“The Curse of the Jade Scorpion” (2001) A veteran insurance investigator and a newly installed company efficiency expert trade barbs while they are unwittingly involved, due to post-hypnotic suggestions, in the very jewel robberies they themselves are investigating. With its richly textured palette of deep browns and burnished golds by Zhao Fei and impeccable production design by Santo Loquasto, Woody Allen’s “The Curse of the Jade Scorpion” is an aesthetic delight; the cinematographic love child of Gordon Willis and Natalie Kalmus. Unfortunately, the film is a talkie and as such the viewer cannot be sustained by a rich diet of visuals alone, but must be provided adequate textual sustenance, and to that end, the film’s scenario is an anemic affair in both wit and narrative invention. Conceptually, this is one of Allen’s most traditionally structured storylines as his comedies have a tendency to meander within a basic thematic premise while lacking the full development demanded of linear plot construction. However, in attempting a solid structural integrity of a Hawks-like farce, Allen’s fixation on perpetuating his own neurotic persona (despite the fact that it ill-suits the character he is playing) tends to stall the momentum of a plot desperate for sharp witted performances and lightning quick delivery.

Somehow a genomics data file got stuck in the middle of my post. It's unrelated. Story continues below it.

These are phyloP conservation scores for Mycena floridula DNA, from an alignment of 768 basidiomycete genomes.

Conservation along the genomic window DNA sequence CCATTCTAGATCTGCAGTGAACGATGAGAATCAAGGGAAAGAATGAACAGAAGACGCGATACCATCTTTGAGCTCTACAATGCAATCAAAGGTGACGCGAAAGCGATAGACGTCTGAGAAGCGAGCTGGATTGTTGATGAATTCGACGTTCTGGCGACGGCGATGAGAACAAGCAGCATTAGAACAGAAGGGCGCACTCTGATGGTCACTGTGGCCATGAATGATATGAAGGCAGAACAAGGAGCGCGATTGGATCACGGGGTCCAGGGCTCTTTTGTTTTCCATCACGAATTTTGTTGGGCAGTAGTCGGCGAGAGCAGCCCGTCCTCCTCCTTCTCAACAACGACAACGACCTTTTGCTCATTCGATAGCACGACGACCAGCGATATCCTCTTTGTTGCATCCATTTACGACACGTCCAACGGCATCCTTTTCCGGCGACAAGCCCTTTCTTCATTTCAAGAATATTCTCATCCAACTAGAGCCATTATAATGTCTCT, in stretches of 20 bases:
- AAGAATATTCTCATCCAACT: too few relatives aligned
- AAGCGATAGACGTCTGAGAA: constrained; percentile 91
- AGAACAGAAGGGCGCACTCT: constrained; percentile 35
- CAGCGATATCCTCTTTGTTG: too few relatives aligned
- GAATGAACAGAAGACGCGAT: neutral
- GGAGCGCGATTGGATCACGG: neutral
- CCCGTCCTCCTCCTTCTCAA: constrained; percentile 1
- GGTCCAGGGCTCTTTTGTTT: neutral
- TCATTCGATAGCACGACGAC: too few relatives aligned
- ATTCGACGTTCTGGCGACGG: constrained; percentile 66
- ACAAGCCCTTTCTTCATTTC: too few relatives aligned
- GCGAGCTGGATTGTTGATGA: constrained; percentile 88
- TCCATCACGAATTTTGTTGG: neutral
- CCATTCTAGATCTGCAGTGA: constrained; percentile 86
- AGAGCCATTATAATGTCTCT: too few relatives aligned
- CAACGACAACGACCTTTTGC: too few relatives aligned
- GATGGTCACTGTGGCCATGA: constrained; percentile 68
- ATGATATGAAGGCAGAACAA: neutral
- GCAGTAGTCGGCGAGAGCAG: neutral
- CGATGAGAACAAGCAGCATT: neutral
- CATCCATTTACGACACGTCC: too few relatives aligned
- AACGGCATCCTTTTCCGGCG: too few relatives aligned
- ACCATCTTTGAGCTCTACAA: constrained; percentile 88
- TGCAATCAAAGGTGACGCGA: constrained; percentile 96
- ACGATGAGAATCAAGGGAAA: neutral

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I have seen many of Woody’s films, and enjoyed a lot of them too.
I never did like the sound of this one though, so didn’t bother with it.
Sounds as if I made the right choice.
Best wishes, Mia Farrow.